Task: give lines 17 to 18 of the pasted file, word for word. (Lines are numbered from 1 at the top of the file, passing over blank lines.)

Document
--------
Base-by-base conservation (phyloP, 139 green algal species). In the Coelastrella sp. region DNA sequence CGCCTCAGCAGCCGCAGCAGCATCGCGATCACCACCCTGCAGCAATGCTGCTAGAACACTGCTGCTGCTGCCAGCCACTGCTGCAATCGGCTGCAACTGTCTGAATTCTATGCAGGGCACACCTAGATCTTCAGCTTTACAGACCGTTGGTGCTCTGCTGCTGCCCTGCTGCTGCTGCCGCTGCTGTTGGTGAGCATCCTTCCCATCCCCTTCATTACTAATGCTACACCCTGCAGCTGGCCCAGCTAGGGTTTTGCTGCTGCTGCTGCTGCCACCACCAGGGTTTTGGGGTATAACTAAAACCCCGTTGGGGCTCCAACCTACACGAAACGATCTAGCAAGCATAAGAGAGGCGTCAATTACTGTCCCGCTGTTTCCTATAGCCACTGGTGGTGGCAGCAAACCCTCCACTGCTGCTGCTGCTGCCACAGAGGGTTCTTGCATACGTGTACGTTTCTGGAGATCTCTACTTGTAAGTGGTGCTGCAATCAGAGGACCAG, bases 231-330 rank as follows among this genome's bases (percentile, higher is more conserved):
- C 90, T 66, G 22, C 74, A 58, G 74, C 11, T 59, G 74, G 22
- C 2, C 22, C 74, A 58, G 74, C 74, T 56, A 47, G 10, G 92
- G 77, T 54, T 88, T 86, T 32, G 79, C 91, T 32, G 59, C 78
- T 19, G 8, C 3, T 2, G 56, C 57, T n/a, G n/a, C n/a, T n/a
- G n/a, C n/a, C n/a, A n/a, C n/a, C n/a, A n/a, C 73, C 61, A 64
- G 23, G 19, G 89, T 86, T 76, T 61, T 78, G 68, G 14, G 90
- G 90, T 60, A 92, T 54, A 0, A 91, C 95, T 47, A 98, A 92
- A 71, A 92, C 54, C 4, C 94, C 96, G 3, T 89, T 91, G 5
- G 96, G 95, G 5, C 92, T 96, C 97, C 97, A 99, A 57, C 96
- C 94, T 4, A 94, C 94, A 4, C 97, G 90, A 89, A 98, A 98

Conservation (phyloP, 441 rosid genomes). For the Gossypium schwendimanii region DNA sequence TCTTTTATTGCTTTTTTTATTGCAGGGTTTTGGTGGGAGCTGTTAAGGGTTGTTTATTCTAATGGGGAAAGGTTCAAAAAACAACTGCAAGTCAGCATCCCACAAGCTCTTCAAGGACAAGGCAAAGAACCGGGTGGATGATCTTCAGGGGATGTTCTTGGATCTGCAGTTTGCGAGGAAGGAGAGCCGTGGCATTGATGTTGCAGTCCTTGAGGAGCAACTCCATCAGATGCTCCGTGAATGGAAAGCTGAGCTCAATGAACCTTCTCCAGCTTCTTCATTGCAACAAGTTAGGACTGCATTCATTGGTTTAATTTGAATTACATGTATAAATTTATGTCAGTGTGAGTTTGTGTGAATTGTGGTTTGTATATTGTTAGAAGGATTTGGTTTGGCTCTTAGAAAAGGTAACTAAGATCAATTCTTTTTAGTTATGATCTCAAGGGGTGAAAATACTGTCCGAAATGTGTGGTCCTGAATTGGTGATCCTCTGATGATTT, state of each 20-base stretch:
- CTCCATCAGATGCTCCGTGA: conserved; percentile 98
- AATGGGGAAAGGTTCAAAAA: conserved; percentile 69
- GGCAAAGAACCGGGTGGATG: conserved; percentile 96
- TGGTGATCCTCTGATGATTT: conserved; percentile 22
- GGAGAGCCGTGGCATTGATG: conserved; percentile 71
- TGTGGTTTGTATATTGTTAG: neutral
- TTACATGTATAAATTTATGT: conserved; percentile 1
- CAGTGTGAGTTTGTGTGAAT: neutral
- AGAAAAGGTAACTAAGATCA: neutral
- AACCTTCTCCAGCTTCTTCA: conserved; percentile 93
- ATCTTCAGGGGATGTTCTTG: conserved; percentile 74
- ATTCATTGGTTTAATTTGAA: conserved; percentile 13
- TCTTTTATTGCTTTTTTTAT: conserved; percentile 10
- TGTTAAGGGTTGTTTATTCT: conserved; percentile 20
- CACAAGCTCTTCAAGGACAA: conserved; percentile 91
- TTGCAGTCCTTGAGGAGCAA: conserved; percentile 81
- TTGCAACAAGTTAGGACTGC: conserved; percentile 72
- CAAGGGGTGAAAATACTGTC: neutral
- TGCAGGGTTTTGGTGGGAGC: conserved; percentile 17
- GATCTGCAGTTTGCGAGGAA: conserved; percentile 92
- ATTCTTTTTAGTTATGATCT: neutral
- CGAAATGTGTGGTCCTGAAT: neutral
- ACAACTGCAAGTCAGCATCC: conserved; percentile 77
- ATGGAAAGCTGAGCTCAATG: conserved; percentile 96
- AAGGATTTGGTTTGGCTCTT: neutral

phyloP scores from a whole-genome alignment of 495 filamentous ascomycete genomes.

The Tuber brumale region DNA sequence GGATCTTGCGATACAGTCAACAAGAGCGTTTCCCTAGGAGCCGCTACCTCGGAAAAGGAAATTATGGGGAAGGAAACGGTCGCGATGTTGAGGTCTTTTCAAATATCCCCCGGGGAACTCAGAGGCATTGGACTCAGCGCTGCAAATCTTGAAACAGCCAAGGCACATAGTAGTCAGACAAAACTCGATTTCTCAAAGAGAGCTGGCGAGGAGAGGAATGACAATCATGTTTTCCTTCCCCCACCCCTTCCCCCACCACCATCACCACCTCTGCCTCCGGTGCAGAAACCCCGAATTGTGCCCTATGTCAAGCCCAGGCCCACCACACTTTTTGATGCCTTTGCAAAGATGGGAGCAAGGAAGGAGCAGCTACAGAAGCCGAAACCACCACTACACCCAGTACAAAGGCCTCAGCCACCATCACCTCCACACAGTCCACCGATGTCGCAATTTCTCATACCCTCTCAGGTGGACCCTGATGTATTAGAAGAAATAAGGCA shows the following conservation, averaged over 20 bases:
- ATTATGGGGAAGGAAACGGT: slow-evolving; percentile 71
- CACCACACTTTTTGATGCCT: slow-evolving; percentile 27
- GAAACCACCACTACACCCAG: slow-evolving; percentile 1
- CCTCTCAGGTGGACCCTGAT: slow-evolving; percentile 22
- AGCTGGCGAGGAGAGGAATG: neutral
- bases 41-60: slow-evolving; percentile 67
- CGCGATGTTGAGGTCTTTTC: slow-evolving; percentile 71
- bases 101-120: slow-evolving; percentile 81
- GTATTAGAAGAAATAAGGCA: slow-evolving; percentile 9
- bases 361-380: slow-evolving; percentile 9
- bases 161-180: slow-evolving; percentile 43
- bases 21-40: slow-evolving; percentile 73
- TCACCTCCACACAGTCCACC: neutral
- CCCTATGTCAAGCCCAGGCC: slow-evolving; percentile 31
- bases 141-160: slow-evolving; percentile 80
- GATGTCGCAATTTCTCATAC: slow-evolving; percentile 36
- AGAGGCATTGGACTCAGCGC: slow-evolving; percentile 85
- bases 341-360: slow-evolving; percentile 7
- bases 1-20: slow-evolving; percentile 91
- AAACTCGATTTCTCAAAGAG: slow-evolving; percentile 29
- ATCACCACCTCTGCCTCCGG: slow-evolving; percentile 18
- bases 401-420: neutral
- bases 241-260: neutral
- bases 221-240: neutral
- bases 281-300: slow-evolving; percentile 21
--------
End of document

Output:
- GGAGAGCCGTGGCATTGATG: conserved; percentile 71
- TGTGGTTTGTATATTGTTAG: neutral